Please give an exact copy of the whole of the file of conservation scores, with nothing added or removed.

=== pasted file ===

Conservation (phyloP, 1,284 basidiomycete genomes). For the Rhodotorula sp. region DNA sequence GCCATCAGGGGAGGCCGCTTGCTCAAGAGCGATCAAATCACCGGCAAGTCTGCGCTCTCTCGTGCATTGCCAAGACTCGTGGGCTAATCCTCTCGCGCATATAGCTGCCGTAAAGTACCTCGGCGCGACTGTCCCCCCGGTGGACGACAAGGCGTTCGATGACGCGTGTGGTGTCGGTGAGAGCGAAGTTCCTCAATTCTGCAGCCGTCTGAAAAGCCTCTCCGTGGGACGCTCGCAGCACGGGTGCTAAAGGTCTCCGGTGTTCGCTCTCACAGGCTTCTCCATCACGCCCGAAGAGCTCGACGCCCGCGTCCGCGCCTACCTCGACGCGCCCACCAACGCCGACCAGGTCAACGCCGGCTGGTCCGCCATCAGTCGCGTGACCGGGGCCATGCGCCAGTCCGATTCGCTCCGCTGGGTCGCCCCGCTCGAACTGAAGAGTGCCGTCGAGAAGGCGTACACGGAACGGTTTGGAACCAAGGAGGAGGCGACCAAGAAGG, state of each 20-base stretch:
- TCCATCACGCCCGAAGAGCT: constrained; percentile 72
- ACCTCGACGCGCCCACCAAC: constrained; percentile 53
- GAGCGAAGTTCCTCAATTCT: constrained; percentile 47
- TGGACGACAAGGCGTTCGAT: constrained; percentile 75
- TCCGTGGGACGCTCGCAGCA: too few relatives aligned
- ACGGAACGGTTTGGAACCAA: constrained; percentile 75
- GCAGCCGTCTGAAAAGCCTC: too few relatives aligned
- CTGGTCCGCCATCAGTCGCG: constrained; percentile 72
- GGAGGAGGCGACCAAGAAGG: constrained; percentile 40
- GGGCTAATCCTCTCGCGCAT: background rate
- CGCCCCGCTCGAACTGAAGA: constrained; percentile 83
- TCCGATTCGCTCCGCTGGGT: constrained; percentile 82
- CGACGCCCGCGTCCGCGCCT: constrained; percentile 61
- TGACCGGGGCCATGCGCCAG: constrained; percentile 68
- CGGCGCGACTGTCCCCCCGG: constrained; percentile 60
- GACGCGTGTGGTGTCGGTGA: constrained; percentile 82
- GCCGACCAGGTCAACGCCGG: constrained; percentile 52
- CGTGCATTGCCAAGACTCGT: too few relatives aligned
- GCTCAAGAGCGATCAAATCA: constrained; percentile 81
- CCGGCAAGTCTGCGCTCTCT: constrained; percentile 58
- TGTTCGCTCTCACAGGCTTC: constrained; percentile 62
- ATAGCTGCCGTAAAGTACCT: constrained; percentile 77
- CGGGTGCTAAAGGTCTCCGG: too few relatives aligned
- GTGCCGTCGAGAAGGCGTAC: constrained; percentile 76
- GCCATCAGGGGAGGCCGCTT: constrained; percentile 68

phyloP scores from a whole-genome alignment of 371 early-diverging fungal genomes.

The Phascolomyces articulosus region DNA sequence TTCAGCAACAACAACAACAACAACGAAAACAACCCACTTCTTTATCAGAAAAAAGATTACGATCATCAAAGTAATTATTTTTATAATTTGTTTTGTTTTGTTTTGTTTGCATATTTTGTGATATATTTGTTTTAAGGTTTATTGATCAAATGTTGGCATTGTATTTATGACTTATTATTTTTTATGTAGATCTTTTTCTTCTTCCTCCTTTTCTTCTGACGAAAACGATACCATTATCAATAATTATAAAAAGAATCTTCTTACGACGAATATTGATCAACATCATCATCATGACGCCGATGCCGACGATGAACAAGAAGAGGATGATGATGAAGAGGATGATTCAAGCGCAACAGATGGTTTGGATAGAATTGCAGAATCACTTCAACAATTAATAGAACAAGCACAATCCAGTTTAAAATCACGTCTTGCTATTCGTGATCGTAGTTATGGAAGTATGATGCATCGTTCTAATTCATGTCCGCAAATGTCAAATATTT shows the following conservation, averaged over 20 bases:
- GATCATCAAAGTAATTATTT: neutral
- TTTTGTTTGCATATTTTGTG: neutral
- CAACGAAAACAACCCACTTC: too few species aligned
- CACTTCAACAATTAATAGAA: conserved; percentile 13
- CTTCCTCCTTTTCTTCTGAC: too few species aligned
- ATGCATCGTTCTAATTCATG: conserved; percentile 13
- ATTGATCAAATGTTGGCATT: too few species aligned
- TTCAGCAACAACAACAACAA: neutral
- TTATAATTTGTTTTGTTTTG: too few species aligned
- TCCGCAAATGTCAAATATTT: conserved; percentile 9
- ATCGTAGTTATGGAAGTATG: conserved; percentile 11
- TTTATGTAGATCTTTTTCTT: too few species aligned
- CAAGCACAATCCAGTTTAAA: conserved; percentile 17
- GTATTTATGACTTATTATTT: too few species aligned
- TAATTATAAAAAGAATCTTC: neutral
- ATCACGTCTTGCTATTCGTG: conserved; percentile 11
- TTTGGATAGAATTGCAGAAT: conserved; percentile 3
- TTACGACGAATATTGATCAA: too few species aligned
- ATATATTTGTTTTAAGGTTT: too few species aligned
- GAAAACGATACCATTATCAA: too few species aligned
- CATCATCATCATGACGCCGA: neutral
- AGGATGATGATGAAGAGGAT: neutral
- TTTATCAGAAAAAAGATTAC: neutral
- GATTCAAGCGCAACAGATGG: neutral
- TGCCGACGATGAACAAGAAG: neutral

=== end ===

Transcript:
Conservation (phyloP, 1,284 basidiomycete genomes). For the Rhodotorula sp. region DNA sequence GCCATCAGGGGAGGCCGCTTGCTCAAGAGCGATCAAATCACCGGCAAGTCTGCGCTCTCTCGTGCATTGCCAAGACTCGTGGGCTAATCCTCTCGCGCATATAGCTGCCGTAAAGTACCTCGGCGCGACTGTCCCCCCGGTGGACGACAAGGCGTTCGATGACGCGTGTGGTGTCGGTGAGAGCGAAGTTCCTCAATTCTGCAGCCGTCTGAAAAGCCTCTCCGTGGGACGCTCGCAGCACGGGTGCTAAAGGTCTCCGGTGTTCGCTCTCACAGGCTTCTCCATCACGCCCGAAGAGCTCGACGCCCGCGTCCGCGCCTACCTCGACGCGCCCACCAACGCCGACCAGGTCAACGCCGGCTGGTCCGCCATCAGTCGCGTGACCGGGGCCATGCGCCAGTCCGATTCGCTCCGCTGGGTCGCCCCGCTCGAACTGAAGAGTGCCGTCGAGAAGGCGTACACGGAACGGTTTGGAACCAAGGAGGAGGCGACCAAGAAGG, state of each 20-base stretch:
- TCCATCACGCCCGAAGAGCT: constrained; percentile 72
- ACCTCGACGCGCCCACCAAC: constrained; percentile 53
- GAGCGAAGTTCCTCAATTCT: constrained; percentile 47
- TGGACGACAAGGCGTTCGAT: constrained; percentile 75
- TCCGTGGGACGCTCGCAGCA: too few relatives aligned
- ACGGAACGGTTTGGAACCAA: constrained; percentile 75
- GCAGCCGTCTGAAAAGCCTC: too few relatives aligned
- CTGGTCCGCCATCAGTCGCG: constrained; percentile 72
- GGAGGAGGCGACCAAGAAGG: constrained; percentile 40
- GGGCTAATCCTCTCGCGCAT: background rate
- CGCCCCGCTCGAACTGAAGA: constrained; percentile 83
- TCCGATTCGCTCCGCTGGGT: constrained; percentile 82
- CGACGCCCGCGTCCGCGCCT: constrained; percentile 61
- TGACCGGGGCCATGCGCCAG: constrained; percentile 68
- CGGCGCGACTGTCCCCCCGG: constrained; percentile 60
- GACGCGTGTGGTGTCGGTGA: constrained; percentile 82
- GCCGACCAGGTCAACGCCGG: constrained; percentile 52
- CGTGCATTGCCAAGACTCGT: too few relatives aligned
- GCTCAAGAGCGATCAAATCA: constrained; percentile 81
- CCGGCAAGTCTGCGCTCTCT: constrained; percentile 58
- TGTTCGCTCTCACAGGCTTC: constrained; percentile 62
- ATAGCTGCCGTAAAGTACCT: constrained; percentile 77
- CGGGTGCTAAAGGTCTCCGG: too few relatives aligned
- GTGCCGTCGAGAAGGCGTAC: constrained; percentile 76
- GCCATCAGGGGAGGCCGCTT: constrained; percentile 68

phyloP scores from a whole-genome alignment of 371 early-diverging fungal genomes.

The Phascolomyces articulosus region DNA sequence TTCAGCAACAACAACAACAACAACGAAAACAACCCACTTCTTTATCAGAAAAAAGATTACGATCATCAAAGTAATTATTTTTATAATTTGTTTTGTTTTGTTTTGTTTGCATATTTTGTGATATATTTGTTTTAAGGTTTATTGATCAAATGTTGGCATTGTATTTATGACTTATTATTTTTTATGTAGATCTTTTTCTTCTTCCTCCTTTTCTTCTGACGAAAACGATACCATTATCAATAATTATAAAAAGAATCTTCTTACGACGAATATTGATCAACATCATCATCATGACGCCGATGCCGACGATGAACAAGAAGAGGATGATGATGAAGAGGATGATTCAAGCGCAACAGATGGTTTGGATAGAATTGCAGAATCACTTCAACAATTAATAGAACAAGCACAATCCAGTTTAAAATCACGTCTTGCTATTCGTGATCGTAGTTATGGAAGTATGATGCATCGTTCTAATTCATGTCCGCAAATGTCAAATATTT shows the following conservation, averaged over 20 bases:
- GATCATCAAAGTAATTATTT: neutral
- TTTTGTTTGCATATTTTGTG: neutral
- CAACGAAAACAACCCACTTC: too few species aligned
- CACTTCAACAATTAATAGAA: conserved; percentile 13
- CTTCCTCCTTTTCTTCTGAC: too few species aligned
- ATGCATCGTTCTAATTCATG: conserved; percentile 13
- ATTGATCAAATGTTGGCATT: too few species aligned
- TTCAGCAACAACAACAACAA: neutral
- TTATAATTTGTTTTGTTTTG: too few species aligned
- TCCGCAAATGTCAAATATTT: conserved; percentile 9
- ATCGTAGTTATGGAAGTATG: conserved; percentile 11
- TTTATGTAGATCTTTTTCTT: too few species aligned
- CAAGCACAATCCAGTTTAAA: conserved; percentile 17
- GTATTTATGACTTATTATTT: too few species aligned
- TAATTATAAAAAGAATCTTC: neutral
- ATCACGTCTTGCTATTCGTG: conserved; percentile 11
- TTTGGATAGAATTGCAGAAT: conserved; percentile 3
- TTACGACGAATATTGATCAA: too few species aligned
- ATATATTTGTTTTAAGGTTT: too few species aligned
- GAAAACGATACCATTATCAA: too few species aligned
- CATCATCATCATGACGCCGA: neutral
- AGGATGATGATGAAGAGGAT: neutral
- TTTATCAGAAAAAAGATTAC: neutral
- GATTCAAGCGCAACAGATGG: neutral
- TGCCGACGATGAACAAGAAG: neutral